Crop productivity is highly affected by the presence of pests. Insect pests are one of the major causes of low agricultural yield worldwide (Ferre et al., 2008). In spite of the crop protection measurements, large number of crop is lost to insect pests attack (Oerke, 2006). For sustainable agricultural production to meet the needs of increased population, chemical insecticides are used against the insect pests to reduce the yield losses. Chemical insecticides are still widely used as the effective approach to control the pests. Due to the excessive and constant use of chemical insecticides, insects’ resistance development against these chemicals is the major problem. Synthetic insecticides have adverse effects towards non-target insects, human and environment. In the last forty years, increase in chemical insecticides usage is observed with no significant decrease in crop yield loss (Wilson and Tisdell, 2001; Oerke, 2006; Ferre et al., 2008; Popp et al., 2014).
To avoid damaging effects of synthetic insecticides, different methods of insect pests control were approached including development of insect-resistant transgenic plants. For some decades, Bt has been used as an insecticide. Bacillus thuringiensis contains crystalline toxins which are known for their insecticidal activity (Tang et al., 2006). Bt is a spore-forming soil bacterium and these spores contain crystalline Cry or Cyt proteins known as delta endotoxins which have insecticidal activity (Sanahuja et al., 2011). Despite the registration of 182 Bt-based products by the USEPA (United States Environmental Protection Agency) till 1995, because of toxicity instability of Bt-based insecticidal spray only 2 % of them made up to the total sales of all insecticides by 1999 (//www.epa.gov/pesticides/biopesticides/). Top of Form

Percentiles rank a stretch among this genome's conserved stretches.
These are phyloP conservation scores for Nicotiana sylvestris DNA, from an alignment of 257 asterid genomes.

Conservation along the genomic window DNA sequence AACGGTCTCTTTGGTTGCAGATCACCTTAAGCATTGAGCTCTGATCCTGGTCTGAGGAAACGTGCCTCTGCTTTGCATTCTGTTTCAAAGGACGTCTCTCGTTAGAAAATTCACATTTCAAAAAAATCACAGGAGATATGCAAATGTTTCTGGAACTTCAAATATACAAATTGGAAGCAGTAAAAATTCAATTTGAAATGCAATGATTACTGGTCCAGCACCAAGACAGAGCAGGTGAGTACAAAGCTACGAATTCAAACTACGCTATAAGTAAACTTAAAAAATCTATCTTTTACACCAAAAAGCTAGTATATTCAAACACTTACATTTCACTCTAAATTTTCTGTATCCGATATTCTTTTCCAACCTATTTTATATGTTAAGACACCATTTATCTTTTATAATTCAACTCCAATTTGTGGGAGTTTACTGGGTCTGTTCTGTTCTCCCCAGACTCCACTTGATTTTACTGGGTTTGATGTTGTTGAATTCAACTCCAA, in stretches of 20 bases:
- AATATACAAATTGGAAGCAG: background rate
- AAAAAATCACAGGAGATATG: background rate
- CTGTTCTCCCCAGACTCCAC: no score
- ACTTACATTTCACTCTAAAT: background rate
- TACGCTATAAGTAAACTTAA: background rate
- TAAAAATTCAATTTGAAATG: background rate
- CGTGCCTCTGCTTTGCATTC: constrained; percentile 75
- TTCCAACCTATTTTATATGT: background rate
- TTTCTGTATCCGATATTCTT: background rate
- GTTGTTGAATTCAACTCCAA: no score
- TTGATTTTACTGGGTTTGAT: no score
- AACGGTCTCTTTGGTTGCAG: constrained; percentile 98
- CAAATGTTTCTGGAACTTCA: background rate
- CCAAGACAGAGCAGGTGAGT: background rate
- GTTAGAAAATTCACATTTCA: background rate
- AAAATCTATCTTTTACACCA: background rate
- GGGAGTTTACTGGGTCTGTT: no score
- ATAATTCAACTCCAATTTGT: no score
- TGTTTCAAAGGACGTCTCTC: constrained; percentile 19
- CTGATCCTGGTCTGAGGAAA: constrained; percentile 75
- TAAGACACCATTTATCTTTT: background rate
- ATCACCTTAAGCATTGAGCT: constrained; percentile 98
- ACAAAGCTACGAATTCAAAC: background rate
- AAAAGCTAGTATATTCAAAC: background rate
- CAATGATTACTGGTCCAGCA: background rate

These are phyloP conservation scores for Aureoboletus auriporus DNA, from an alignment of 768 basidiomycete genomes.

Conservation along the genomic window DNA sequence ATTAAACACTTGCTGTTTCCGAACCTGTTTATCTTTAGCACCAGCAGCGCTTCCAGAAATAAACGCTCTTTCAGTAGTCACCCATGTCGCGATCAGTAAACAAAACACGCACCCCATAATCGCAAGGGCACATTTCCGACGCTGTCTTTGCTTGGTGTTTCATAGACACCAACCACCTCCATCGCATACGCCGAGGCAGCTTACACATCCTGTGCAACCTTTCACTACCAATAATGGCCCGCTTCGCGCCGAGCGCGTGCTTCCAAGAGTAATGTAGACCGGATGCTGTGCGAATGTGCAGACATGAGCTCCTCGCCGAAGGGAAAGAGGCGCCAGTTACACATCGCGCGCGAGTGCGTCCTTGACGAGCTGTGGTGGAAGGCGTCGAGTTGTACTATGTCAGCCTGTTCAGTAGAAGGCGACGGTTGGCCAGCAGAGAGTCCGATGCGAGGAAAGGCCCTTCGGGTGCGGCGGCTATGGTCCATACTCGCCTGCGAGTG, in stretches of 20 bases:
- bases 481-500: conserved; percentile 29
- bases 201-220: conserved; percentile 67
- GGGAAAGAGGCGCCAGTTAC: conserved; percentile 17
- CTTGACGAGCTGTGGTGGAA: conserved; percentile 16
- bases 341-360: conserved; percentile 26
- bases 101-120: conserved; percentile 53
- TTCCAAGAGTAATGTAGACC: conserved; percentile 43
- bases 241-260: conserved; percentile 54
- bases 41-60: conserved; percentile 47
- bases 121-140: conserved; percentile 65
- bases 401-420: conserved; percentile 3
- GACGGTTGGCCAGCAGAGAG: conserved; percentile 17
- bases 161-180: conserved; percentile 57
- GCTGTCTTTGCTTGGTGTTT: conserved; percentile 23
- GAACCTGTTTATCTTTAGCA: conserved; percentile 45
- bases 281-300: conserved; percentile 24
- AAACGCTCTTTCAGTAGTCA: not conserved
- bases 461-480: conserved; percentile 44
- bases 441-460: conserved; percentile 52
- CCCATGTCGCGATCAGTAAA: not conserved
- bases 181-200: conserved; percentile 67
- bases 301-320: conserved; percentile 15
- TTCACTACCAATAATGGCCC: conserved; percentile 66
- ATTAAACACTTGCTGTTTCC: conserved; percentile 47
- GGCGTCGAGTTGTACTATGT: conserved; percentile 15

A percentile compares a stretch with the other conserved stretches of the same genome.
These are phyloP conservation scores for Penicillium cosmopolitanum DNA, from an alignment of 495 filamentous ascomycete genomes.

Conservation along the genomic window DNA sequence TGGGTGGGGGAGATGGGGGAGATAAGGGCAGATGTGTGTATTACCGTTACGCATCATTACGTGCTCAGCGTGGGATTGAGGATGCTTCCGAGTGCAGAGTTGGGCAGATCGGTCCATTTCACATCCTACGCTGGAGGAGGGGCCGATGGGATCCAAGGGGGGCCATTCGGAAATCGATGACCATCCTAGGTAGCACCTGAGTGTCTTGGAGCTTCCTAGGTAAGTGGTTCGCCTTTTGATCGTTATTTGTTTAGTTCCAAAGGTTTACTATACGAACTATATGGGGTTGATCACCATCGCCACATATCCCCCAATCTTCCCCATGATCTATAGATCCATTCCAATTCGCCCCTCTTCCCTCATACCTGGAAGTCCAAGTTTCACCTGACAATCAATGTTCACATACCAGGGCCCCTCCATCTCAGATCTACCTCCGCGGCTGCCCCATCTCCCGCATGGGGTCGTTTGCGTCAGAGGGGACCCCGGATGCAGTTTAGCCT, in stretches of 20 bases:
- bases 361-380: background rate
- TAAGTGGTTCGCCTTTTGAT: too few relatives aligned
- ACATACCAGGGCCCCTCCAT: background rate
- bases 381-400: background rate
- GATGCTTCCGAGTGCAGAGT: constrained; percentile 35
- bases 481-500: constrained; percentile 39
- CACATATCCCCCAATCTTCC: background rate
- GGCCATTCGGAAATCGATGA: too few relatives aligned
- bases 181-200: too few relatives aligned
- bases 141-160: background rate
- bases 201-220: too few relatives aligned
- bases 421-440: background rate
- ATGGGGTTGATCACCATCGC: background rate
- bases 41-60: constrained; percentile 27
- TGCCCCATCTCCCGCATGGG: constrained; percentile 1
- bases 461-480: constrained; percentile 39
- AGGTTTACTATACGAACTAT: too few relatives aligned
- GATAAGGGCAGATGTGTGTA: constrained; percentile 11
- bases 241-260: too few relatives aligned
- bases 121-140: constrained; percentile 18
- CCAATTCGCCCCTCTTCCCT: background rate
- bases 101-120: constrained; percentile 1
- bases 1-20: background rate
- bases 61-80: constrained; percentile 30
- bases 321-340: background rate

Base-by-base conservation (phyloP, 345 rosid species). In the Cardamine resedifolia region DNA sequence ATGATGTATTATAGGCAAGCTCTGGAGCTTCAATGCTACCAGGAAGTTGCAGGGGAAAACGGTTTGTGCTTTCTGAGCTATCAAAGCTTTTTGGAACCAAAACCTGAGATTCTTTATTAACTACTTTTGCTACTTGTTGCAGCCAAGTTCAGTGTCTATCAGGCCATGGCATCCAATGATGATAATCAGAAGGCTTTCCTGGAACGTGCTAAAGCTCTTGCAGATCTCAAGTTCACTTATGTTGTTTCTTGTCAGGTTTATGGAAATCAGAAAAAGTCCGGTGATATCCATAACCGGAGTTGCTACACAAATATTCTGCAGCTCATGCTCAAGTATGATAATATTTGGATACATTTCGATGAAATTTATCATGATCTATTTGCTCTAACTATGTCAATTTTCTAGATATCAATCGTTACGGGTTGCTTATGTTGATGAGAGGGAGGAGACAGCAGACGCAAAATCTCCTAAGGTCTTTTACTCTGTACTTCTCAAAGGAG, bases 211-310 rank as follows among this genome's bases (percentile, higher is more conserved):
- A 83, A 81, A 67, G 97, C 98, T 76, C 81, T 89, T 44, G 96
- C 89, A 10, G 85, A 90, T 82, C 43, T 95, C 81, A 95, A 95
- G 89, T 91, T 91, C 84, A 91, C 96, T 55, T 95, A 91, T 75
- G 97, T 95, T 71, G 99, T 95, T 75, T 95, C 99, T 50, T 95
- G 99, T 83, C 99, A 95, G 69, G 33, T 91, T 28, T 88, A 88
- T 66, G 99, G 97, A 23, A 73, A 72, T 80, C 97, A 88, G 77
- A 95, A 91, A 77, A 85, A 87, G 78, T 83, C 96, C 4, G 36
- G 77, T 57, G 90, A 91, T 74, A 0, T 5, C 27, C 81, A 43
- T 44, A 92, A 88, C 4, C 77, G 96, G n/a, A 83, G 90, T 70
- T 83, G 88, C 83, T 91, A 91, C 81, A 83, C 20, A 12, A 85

After extensive research efforts, genes encoding Bt toxins were isolated and used for the development of insect-resistant plants. Tobacco and tomato were used to develop first Bt-based insect resistant transgenic plants (Barton et al., 1987; Fischhoff et al., 1987; Vaeck et al., 1987). By 2013, Bt-based transgenic crops plantation reached more than 175 million hectares of global area due to their great pesticidal activity (James, 2013). Bt toxins are highly toxic to the target insects only and are harmless to non-specific insects. These toxins do not persist in the environment and are not harmful to humans (Ferre´ and Van Rie, 2002).
With the increase in use of Bt crops, there are concerns of resistance development among insect population against Bt toxins (Tabashnik et al., 1994; Gould, 1998; Frutos et al., 1999). However, under laboratory and greenhouse conditions, it was showed that several insects have already became resistant to Bt toxins (McGaughey, 1985; Hama et al., 1992; Gould et al., 1995; Sayyed et al., 2000; Ferre´ and Van Rie, 2002; Kain et al., 2004). To avoid or delay the occurrence of resistance, two strategies have been proposed which includes high dose/refuge and gene stacking (Frutos et al., 1999; Ferre´ and Van Rie 2002; Shelton et al., 2002).